Using a firearm is a use of lethal force. Shooting to wound is a horrible idea and shouldn’t be part of your tactical approach or your strategy. Rob Pincus understands why the concept of shooting to wound is part of our conversation, especially with people who don’t carry guns and don’t train…but Rob wishes it wasn’t.
WHAT IS “SHOOTING TO WOUND”?
Shooting to wound is the idea that you might use a firearm to disable an attacker in a way that doesn’t threaten their life. But the reality is that, any time you launch a defensive bullet (or any bullet) through a human body, you are potentially going to kill that person. This is why using a defensive firearm is such a serious responsibility. We need to keep this in the forefront of our minds when we’re training, when we’re using self-defense weapons, and when we’re talking to people outside the gun community about the use of lethal force.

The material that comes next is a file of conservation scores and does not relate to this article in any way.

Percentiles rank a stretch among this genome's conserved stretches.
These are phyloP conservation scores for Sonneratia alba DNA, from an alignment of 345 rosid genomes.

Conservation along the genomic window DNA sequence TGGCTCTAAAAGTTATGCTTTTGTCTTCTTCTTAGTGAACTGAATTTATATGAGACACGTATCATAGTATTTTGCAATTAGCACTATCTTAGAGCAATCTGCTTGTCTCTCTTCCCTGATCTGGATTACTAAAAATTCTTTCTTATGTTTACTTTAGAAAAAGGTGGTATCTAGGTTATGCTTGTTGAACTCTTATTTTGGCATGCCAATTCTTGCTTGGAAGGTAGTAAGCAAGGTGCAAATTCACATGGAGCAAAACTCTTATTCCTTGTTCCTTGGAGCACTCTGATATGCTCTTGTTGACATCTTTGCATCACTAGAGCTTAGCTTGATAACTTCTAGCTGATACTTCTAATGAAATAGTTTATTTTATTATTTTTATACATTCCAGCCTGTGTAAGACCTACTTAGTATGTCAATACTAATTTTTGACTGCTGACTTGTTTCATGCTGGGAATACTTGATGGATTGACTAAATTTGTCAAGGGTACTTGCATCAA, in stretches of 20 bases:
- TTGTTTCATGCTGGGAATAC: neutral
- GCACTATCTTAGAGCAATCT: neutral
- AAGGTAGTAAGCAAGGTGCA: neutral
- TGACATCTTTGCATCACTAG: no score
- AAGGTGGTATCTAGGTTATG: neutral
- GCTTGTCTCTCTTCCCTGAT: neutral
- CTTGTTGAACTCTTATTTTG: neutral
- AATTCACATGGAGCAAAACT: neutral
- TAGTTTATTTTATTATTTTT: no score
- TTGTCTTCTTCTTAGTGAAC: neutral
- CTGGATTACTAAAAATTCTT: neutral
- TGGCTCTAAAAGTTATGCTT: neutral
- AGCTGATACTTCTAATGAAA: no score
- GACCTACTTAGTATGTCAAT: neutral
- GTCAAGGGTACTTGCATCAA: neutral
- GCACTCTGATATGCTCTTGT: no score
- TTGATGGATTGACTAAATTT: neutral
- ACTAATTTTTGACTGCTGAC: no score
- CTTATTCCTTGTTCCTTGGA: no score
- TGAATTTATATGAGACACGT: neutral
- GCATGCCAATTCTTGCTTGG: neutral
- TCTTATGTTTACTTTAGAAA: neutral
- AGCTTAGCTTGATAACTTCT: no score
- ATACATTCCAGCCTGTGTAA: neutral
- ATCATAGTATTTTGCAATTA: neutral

BUT IT SOUNDS LIKE A GOOD IDEA! NO, IT DOESN’T
If you haven’t shot at moving targets or thought seriously about self-defense concepts and defensive gun use, you may think why not just shoot someone in the leg and drop them to the ground? Rob explains why there is no guarantee of either option — you may wound the person but not stop them, or you may kill them. Even worse, your bullet may miss or pass through the leg and hit an innocent person behind or to the side of the bad guy.
WOUNDING SHOT VS WARNING SHOT
Rob feels a wounding shot is like an extreme version of a warning shot. And he believes Warning Shots, to which he has dedicated a video, are incredibly reckless. The wounding shot is not far behind.
The minute we talk about shooting to wound, we become unrealistic about shooting capabilities and very unrealistic about the responsibility that comes with pulling the trigger.